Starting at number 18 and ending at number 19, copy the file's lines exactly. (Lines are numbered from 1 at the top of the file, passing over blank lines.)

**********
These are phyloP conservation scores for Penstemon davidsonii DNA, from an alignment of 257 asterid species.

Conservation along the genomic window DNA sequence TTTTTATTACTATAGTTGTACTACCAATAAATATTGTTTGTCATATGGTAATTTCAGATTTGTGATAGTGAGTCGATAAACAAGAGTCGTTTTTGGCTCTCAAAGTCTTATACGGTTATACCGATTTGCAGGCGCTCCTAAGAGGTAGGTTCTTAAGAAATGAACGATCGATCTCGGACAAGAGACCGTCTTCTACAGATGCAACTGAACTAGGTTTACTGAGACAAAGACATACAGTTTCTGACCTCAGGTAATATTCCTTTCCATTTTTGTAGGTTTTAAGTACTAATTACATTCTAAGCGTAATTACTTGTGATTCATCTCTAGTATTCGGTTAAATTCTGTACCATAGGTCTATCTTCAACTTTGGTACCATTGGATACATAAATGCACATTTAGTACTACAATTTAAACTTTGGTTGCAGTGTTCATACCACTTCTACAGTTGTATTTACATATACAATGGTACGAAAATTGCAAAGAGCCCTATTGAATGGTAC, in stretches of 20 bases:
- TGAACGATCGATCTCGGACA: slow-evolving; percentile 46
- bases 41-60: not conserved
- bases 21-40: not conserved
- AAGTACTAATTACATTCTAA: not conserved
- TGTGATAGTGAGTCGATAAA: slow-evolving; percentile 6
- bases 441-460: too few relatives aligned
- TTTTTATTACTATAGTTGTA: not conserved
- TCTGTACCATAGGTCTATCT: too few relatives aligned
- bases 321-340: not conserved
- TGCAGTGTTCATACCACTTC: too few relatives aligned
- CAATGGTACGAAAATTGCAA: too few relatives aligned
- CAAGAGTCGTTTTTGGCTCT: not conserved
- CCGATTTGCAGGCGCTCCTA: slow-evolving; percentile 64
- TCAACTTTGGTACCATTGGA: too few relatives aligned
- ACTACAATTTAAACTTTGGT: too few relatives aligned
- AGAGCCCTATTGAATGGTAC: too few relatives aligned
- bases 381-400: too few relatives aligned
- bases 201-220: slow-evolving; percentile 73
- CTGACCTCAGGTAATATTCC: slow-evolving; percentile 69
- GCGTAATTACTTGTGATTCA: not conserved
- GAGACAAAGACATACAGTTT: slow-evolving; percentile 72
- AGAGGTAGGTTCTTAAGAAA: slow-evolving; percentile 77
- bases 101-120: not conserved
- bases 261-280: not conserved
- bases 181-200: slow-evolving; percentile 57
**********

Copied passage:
- AGAGCCCTATTGAATGGTAC: too few relatives aligned
- bases 381-400: too few relatives aligned